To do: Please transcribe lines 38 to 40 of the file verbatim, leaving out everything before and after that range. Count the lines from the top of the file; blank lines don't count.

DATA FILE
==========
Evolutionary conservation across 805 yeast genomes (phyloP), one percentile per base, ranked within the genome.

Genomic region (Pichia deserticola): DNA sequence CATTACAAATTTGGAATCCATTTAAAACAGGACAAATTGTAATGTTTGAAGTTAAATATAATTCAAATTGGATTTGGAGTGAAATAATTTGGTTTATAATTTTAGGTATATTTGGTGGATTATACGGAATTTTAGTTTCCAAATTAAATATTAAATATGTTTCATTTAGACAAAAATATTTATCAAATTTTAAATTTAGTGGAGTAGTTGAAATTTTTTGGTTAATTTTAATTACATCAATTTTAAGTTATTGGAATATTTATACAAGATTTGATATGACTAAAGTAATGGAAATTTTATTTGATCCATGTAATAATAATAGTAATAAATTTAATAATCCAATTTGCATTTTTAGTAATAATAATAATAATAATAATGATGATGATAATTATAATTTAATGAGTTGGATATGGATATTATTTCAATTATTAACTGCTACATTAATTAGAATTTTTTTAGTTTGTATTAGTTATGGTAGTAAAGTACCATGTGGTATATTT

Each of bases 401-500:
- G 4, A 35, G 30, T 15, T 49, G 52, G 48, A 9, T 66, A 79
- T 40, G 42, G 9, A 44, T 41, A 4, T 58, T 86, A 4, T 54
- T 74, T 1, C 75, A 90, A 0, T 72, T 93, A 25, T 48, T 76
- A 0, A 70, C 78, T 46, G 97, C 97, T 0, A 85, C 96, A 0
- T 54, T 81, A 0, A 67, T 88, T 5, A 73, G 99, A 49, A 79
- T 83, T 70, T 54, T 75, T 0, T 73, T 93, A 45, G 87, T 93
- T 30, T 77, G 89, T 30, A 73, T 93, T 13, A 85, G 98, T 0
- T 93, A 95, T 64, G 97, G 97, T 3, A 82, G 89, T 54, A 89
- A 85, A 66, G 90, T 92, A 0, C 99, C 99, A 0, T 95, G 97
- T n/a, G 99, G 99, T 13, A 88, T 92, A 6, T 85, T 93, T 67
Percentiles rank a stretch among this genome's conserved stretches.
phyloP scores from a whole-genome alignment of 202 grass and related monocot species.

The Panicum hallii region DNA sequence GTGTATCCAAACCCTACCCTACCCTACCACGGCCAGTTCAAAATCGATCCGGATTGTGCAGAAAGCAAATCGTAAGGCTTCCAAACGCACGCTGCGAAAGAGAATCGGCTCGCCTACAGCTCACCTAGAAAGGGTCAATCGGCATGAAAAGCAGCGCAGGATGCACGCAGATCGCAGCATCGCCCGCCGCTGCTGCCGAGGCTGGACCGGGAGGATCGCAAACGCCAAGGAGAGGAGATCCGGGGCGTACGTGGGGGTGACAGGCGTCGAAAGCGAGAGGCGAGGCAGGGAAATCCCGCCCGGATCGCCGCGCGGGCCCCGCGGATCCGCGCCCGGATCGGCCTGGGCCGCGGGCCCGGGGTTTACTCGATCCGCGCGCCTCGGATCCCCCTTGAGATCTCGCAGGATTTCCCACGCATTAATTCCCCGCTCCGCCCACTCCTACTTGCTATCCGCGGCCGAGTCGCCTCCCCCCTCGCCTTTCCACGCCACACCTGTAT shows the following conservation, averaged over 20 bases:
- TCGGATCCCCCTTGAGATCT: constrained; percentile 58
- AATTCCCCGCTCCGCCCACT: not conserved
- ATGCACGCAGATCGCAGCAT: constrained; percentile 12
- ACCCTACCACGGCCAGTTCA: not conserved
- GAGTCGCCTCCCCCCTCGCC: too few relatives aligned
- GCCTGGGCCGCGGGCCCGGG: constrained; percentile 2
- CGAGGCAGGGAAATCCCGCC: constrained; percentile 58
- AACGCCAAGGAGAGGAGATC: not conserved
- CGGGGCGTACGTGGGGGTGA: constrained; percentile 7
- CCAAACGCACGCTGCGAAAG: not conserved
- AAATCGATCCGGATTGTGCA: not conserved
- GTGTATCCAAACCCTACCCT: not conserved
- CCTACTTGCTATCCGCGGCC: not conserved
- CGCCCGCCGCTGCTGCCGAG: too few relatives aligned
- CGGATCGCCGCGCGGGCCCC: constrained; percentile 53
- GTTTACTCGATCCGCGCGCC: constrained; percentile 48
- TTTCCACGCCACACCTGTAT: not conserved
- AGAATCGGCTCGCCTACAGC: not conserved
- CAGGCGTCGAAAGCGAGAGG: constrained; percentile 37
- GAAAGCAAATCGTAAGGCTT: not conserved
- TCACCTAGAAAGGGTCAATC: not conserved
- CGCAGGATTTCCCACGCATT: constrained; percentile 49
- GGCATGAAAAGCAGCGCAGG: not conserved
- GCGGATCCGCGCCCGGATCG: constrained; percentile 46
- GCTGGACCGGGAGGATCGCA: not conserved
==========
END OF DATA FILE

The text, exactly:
- CGCAGGATTTCCCACGCATT: constrained; percentile 49
- GGCATGAAAAGCAGCGCAGG: not conserved
- GCGGATCCGCGCCCGGATCG: constrained; percentile 46